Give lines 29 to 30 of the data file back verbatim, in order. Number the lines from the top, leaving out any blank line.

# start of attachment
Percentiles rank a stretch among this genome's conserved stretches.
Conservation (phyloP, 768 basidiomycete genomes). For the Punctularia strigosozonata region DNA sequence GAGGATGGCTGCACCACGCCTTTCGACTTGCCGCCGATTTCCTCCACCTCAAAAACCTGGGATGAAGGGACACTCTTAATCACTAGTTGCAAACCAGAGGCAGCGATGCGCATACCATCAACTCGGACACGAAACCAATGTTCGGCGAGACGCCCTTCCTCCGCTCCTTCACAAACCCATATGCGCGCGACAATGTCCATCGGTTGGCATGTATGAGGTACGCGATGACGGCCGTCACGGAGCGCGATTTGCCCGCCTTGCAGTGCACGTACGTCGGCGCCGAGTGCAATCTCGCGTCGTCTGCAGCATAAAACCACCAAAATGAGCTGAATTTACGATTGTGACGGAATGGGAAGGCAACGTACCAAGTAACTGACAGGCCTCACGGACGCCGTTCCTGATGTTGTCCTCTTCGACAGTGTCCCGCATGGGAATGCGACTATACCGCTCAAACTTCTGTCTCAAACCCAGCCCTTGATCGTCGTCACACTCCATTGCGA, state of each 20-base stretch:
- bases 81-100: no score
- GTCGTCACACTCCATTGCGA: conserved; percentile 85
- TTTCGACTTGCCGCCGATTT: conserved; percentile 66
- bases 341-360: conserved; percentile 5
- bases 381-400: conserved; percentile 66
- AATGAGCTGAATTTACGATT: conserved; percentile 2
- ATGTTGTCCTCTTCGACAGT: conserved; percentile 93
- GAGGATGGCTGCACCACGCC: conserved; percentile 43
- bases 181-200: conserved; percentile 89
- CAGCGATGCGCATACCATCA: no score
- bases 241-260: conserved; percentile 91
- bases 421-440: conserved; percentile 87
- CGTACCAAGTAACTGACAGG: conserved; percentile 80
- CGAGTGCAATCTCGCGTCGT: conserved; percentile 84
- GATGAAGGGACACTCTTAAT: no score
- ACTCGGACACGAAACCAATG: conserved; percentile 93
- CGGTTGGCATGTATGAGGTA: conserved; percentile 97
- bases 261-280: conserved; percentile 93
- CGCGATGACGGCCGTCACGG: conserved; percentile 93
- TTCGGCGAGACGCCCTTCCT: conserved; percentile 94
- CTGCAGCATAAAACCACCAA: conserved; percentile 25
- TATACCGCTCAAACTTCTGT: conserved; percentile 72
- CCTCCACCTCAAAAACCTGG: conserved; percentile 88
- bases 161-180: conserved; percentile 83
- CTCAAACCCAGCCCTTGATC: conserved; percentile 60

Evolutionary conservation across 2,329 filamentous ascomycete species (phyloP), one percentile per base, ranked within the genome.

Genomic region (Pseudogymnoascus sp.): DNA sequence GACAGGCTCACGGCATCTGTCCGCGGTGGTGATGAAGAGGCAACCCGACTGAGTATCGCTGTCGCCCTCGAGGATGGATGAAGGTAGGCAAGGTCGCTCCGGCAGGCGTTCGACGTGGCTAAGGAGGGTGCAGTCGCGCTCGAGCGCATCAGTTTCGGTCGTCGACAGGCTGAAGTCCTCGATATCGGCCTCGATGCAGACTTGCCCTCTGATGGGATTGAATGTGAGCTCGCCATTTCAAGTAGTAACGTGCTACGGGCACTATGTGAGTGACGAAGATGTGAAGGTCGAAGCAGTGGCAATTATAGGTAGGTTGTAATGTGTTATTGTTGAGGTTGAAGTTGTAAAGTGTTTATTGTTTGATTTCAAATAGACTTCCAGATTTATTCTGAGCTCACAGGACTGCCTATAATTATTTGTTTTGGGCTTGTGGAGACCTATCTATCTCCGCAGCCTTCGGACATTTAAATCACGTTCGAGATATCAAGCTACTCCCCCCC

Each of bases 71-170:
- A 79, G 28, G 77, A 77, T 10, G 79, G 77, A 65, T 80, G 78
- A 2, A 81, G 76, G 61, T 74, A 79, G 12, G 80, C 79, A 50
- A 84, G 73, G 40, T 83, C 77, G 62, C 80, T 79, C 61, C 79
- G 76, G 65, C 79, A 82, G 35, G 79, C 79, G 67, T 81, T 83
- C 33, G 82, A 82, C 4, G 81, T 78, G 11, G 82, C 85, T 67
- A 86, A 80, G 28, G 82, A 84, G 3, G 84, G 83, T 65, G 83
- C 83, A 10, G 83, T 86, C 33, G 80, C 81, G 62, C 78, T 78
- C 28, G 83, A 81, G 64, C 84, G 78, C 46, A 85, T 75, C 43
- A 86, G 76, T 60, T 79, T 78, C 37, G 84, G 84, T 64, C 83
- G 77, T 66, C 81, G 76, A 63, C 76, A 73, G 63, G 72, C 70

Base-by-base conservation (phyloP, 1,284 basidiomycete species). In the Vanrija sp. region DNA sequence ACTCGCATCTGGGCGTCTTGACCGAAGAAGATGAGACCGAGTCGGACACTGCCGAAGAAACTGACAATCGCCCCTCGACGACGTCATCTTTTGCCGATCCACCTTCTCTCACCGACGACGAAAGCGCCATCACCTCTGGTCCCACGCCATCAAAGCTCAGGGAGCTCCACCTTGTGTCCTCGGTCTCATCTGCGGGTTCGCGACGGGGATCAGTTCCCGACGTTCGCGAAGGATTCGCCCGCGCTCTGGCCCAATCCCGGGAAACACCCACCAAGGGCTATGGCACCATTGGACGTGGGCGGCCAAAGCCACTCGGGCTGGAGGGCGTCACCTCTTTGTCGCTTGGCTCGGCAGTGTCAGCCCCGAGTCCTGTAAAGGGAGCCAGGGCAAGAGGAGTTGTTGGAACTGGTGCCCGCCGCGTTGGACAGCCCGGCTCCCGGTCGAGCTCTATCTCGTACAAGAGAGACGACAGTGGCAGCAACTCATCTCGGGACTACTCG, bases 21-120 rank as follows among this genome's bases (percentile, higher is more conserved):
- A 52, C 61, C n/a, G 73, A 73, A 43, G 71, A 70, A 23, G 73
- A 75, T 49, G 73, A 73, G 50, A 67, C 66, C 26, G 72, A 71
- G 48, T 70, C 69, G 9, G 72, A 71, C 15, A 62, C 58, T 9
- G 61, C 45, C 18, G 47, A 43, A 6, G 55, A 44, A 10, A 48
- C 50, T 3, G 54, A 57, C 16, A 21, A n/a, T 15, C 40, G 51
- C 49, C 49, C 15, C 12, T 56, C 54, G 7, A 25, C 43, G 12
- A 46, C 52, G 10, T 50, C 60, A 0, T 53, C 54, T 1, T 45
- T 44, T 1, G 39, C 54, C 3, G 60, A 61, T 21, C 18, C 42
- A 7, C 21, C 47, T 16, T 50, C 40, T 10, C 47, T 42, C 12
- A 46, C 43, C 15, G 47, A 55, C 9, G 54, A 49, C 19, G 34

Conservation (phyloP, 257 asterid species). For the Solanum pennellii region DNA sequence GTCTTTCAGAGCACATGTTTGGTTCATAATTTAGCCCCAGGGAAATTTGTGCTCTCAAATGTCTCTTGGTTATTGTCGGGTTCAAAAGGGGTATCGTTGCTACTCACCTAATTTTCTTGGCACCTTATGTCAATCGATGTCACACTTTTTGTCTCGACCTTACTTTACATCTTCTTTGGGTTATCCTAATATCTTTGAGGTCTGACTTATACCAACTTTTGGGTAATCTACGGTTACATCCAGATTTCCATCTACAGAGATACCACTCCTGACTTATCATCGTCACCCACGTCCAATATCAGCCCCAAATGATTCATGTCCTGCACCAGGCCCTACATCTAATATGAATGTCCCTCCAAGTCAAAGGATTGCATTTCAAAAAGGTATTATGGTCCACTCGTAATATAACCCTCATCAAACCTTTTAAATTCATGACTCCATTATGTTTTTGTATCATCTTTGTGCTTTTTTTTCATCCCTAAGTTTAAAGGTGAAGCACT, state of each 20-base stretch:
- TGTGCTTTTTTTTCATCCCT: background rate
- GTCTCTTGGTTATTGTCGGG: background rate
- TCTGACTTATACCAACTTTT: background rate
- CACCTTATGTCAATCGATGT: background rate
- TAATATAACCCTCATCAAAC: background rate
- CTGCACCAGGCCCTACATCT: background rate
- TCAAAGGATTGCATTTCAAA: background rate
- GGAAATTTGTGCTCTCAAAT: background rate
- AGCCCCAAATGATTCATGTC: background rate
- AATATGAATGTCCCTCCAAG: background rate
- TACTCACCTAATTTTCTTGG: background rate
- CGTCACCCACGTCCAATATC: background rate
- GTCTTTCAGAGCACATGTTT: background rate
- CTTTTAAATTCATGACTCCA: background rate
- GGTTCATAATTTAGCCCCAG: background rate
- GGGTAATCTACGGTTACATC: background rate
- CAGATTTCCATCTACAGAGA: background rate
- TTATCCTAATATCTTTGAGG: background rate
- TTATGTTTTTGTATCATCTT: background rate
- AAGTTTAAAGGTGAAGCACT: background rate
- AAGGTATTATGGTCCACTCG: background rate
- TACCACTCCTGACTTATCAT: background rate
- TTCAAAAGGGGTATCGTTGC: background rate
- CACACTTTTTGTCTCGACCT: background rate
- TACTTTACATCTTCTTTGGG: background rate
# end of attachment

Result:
Genomic region (Pseudogymnoascus sp.): DNA sequence GACAGGCTCACGGCATCTGTCCGCGGTGGTGATGAAGAGGCAACCCGACTGAGTATCGCTGTCGCCCTCGAGGATGGATGAAGGTAGGCAAGGTCGCTCCGGCAGGCGTTCGACGTGGCTAAGGAGGGTGCAGTCGCGCTCGAGCGCATCAGTTTCGGTCGTCGACAGGCTGAAGTCCTCGATATCGGCCTCGATGCAGACTTGCCCTCTGATGGGATTGAATGTGAGCTCGCCATTTCAAGTAGTAACGTGCTACGGGCACTATGTGAGTGACGAAGATGTGAAGGTCGAAGCAGTGGCAATTATAGGTAGGTTGTAATGTGTTATTGTTGAGGTTGAAGTTGTAAAGTGTTTATTGTTTGATTTCAAATAGACTTCCAGATTTATTCTGAGCTCACAGGACTGCCTATAATTATTTGTTTTGGGCTTGTGGAGACCTATCTATCTCCGCAGCCTTCGGACATTTAAATCACGTTCGAGATATCAAGCTACTCCCCCCC

Each of bases 71-170: